Correct use of which in nested sentence

I looked at several related questions (here or here) but still am not sure if this is a correct way to use which: Papers were only kept for the review which explicitly discussed or applied the proposed software. I believe another way to say this would be: Only papers which explicitly discussed or applied the … Read more

Can “whose” refer to an inanimate object?

We lit a fire whose fuel was old timber wood. Is the word whose referring to fire, an inanimate object, correct in this sentence? Or is there a more appropriate word? Answer The word “whose” is used in several different grammatical ways. For some of these (see my original answer below), it has been grammatical … Read more

Usage of “whose” not referring to a person

Possible Duplicate: Referring to some attribute of an inanimate object — use “who's”? I noticed the use of “whose” in the following sentence I wrote does not refer to a person: A recent post on Less Wrong, Levels of Action, reminded me of a game I created whose dynamics I wanted to explore. I use … Read more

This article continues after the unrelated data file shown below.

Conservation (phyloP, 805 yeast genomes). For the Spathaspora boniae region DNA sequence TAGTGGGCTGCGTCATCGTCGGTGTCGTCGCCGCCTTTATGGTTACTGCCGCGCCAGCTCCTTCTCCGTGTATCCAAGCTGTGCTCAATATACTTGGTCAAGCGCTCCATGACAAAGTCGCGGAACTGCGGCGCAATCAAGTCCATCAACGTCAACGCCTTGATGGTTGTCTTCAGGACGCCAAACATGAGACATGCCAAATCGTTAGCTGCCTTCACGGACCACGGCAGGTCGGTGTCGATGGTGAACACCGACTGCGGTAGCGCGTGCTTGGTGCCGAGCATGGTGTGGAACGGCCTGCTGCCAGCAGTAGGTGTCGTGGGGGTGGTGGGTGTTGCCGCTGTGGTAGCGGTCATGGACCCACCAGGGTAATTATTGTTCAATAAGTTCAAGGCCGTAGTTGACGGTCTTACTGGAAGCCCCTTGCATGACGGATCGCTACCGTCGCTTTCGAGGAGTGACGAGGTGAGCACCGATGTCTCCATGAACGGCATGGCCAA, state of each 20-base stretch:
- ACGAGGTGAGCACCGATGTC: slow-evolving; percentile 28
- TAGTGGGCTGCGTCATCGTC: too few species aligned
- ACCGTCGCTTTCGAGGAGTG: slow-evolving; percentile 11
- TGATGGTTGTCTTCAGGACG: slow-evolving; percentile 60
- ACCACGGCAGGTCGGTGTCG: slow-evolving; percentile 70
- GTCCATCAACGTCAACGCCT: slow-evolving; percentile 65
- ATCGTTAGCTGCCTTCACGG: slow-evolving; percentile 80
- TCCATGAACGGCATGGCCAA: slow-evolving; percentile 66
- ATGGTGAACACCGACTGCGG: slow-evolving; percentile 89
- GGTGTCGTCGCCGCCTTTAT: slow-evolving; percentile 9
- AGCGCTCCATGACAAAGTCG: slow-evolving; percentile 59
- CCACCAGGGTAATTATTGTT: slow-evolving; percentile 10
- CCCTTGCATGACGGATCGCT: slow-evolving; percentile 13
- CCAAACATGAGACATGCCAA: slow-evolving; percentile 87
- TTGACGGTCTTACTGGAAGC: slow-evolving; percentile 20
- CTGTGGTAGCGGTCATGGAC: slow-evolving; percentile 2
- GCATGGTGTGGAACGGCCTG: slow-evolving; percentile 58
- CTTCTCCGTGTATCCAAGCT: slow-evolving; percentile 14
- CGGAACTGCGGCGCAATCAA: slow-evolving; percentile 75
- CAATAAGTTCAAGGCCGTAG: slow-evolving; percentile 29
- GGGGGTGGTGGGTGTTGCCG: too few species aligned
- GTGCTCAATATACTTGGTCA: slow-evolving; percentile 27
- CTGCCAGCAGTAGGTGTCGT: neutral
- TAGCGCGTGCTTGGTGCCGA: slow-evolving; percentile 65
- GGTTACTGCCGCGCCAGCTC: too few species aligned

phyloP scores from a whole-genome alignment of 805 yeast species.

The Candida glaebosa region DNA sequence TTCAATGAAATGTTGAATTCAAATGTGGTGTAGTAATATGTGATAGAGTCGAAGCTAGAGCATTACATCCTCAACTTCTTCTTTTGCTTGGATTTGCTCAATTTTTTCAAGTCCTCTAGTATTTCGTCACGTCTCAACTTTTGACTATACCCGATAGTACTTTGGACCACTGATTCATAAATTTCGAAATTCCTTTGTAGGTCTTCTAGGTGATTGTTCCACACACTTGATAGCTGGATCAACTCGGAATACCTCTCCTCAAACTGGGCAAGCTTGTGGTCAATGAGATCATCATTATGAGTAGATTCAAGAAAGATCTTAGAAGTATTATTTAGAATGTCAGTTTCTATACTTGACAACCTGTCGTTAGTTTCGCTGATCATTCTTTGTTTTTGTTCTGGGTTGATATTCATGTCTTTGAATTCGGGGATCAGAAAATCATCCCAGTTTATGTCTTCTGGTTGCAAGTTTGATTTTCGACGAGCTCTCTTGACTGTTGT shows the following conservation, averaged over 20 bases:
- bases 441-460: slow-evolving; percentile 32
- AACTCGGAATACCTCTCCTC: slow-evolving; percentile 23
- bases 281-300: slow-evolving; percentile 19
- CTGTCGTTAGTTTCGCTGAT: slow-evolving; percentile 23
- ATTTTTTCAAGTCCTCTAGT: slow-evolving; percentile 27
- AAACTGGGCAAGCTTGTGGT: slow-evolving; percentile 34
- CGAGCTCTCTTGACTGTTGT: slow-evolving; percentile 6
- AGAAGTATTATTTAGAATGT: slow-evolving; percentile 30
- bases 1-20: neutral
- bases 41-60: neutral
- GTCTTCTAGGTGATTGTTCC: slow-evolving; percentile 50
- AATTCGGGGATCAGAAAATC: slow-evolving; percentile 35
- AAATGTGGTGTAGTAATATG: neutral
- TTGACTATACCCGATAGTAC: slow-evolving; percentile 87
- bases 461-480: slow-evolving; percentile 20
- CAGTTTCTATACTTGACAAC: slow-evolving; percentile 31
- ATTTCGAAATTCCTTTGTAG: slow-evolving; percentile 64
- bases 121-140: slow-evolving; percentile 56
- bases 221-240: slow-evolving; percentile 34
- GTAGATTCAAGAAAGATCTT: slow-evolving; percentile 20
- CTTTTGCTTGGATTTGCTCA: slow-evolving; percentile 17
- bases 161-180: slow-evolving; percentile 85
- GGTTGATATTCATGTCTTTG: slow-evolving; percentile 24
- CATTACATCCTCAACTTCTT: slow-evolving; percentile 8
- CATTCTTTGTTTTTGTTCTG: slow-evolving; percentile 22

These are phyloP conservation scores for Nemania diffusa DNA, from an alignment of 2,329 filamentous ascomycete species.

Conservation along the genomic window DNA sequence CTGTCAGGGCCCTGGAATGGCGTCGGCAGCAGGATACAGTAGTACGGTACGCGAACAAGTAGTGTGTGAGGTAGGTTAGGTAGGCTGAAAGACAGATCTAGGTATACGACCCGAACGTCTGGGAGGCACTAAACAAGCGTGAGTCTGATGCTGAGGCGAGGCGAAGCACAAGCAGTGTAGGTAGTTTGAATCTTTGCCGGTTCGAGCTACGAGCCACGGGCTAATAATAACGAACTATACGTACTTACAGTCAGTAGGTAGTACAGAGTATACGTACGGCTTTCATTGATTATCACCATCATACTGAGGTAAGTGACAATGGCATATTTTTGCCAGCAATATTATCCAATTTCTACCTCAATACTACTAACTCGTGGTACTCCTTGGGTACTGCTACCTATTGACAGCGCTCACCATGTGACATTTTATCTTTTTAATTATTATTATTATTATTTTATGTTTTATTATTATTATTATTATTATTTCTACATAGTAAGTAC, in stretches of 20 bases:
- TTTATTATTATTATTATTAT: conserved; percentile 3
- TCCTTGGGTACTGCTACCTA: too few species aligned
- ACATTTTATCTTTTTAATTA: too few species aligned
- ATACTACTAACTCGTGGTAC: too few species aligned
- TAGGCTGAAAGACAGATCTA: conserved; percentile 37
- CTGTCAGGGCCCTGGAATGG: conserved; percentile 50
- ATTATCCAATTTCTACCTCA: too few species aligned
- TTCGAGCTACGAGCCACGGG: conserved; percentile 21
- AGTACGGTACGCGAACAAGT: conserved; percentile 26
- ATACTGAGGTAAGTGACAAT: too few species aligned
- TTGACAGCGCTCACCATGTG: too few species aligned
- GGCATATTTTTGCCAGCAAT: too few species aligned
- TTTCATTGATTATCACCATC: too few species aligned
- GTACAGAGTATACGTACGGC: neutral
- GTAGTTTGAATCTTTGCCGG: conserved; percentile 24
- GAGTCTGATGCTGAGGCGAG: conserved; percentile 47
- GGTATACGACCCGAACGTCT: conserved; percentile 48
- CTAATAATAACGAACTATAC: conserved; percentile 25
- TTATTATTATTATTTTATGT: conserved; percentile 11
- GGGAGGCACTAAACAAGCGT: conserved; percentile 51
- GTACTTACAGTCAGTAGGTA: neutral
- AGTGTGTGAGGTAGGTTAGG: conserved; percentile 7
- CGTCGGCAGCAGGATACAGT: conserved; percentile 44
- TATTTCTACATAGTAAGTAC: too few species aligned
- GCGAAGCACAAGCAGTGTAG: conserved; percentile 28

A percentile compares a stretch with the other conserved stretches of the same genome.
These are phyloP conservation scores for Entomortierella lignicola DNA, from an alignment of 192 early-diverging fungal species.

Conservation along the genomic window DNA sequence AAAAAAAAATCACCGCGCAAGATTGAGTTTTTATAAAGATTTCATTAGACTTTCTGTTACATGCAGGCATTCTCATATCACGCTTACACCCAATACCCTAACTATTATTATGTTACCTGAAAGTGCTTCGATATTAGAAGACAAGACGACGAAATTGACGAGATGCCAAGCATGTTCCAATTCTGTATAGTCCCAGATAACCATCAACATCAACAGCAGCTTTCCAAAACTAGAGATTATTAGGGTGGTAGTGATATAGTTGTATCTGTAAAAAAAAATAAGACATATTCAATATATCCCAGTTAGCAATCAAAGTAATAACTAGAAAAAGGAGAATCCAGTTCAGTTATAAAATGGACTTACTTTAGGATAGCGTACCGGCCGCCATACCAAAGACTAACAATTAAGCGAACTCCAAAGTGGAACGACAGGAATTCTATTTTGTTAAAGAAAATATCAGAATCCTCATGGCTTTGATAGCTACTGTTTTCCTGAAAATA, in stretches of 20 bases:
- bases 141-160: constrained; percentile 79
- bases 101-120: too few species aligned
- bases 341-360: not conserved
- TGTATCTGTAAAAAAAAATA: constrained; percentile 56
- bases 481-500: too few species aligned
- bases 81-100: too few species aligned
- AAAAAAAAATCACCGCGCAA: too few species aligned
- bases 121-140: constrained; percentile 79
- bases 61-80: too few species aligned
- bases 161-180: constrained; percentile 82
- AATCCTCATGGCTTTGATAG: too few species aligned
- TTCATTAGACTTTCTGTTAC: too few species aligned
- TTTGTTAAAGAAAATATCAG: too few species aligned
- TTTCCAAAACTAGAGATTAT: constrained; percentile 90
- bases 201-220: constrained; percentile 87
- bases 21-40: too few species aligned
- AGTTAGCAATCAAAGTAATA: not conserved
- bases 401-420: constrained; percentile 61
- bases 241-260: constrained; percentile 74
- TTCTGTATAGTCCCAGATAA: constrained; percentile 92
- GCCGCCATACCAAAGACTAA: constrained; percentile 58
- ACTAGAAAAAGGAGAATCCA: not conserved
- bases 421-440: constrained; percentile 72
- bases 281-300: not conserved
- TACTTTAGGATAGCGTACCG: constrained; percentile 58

Using “who” for things (nonliving beings)

On an online typing tutor site I came across the following phrase: We’re now going to move on to words who’s first letter originates on the top row. Can “who” normally be used in this way (to refer not only to people)? Answer Well, no. The sentence which you quoted must be a typo of: … Read more

‘Which’, ‘whose’ or something else?

I would appreciate your help phrasing the following: I am looking for elements which/whose/… size/sizes is/are relatively large. Answer Whose is the way to go here. Merriam-Webster defines it as follows: of or relating to whom or which especially as possessor or possessors Which wouldn’t work, because it doesn’t indicate possession. It would work, however, … Read more